Exploring Antique Technologies
by Kary Pardy
As we look at the future of collecting and puzzle over what will be popular years from now, perhaps the best place to start is to examine how the world may change and our changing attitudes towards stuff in general.
We live in a disposable society and as antique-lovers know, the lasting, and by definition, reused nature of antiques make them relatively “green” choices for consumers. Collectors of the old and even tossed aside literally turn trash into treasure. As the world continues to fill up with newly produced garbage and we become more environmentally conscious, I believe that the hot items of the future will be those that reuse and recycle, particularly as related to technology.
Statista reported recently that nearly fifty million tons of electronics and appliance refuse is predicted to enter landfills around the world in 2018. Known as “e-waste,” this category of our discarded computers, cell phones, etc. is the fastest growing trash stream according to a New York Times report in July, 2018.
In response to this startling trend, several artists are finding beauty and meaning in our outdated technology and are using this rapidly increasing medium to their advantage, and ours as well.
Did you know that Dell has the world’s largest growing recycling program and that they offer free recycling of e-waste? We didn’t either, and innovative photographer Benjamin “Von” Wong teamed up with the computer giant to get people talking about the growing problem of e-waste. He designed, staged, and photographed intricate images with a donated 4,100 pounds of tech waste (the estimated amount an American might produce in their lifetime). Wong recruited a team of volunteers and other artists to bring the parts back to life as memorable works of art that showcase the staggering volume of trash that is associated with our technology consumption.
His photographs of this and other responsibly-minded works in this series are creatively and romantically staged with a style that brings beauty to difficult problems and makes us look at issues that we might otherwise turn away from. Von Wong’s pieces are relevant, motivational, and collectible.
Gabriel Dishaw introduces himself on his website as an upcycler and a sculptor. A relatively new term, the word “upcycling” was born in the past twenty years and references reusing something discarded to make a better end product. The trend, which has been brewing in the art world throughout the 20th century, speaks to our growing desire to breathe life back into old things, something antique collectors in particular can relate to.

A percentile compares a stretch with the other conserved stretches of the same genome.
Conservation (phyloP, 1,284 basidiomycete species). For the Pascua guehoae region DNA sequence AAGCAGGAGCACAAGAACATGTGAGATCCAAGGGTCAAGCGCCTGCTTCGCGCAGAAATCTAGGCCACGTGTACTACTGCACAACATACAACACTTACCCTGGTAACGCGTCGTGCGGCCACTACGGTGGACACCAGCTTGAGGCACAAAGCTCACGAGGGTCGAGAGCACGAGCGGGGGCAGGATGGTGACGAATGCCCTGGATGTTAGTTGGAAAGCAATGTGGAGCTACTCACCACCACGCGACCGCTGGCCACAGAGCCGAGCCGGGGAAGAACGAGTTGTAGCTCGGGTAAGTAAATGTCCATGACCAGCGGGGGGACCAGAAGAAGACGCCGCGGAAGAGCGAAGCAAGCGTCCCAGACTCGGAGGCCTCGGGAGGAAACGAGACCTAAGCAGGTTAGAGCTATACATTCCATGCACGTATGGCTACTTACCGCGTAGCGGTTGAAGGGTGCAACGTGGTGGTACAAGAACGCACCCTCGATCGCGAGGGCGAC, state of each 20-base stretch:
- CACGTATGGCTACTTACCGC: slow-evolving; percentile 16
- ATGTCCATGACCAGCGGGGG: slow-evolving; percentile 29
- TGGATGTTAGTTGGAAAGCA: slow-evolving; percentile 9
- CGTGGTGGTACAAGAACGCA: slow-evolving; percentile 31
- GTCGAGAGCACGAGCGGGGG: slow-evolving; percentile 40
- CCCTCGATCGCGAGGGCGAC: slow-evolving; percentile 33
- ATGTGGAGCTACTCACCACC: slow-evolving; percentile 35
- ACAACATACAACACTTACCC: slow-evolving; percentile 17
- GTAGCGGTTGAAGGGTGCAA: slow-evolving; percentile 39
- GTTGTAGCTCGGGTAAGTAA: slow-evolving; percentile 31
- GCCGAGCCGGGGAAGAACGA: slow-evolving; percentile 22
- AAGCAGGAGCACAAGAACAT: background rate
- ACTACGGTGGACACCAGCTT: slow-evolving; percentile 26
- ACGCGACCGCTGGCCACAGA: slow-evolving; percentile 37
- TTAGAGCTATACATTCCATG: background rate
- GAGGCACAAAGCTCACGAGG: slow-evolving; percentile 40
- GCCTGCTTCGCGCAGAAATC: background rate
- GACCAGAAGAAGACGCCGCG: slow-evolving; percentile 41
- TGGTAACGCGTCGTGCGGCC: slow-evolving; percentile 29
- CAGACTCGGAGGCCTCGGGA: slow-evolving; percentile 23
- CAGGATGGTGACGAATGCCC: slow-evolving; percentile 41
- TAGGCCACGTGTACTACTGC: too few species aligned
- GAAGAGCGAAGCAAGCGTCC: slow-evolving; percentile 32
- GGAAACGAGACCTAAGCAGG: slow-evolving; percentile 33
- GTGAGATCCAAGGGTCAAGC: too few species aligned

Dishaw’s pieces are heavily mechanical and metal in composition; some of his favorite items to work with are typewriters and adding machines for their symmetry of form. Though a message of reuse runs through all of Dishaw’s creations, his individual sculptures are inspired by the form and movement of their components and his series work draws heavily from personal interests. Expect to see increasingly realistic shoe sculptures made from technological components and additions to his Star Wars work in the future.
McFarlane’s work includes intricate circuit board sculptures, panel reliefs, and “Scrapscapes,” a combination of circuit board art and sculpture that results in beautiful landscapes made from recycled industrial waste, but his start was in circuit board painting. As a computer sales consultant in the 90’s, he saw the speed at which we went through technology and the discarded boards became his canvases. What better platform to paint on in this day and age? Peter’s art is timely and touches on growing trends that will make for relevant collectibles in the future.
As the world changes, so too will our collections, particularly if you are a fan of antique technology. Embracing recycling is one way to help with the ever-growing output of technological material, and programs like Dell’s Closed Loop Recycling Process offer consumers options for their old tech when they need to upgrade.
Keep an eye out for creative reuse, within art galleries, at flea markets, or in the community around you. Such inspiration comes in all shapes and sizes. Somerville, MA artist Melissa Glick took her love of tossed-aside computer parts and created jewelry and other sculptures. She hopes to raise awareness of the ever-increasing e-waste problem by transforming junk into jewels. Is technology upcycling for you? Please let us know if you have any questions about these artists or the programs mentioned. We would be happy to help you get creative too!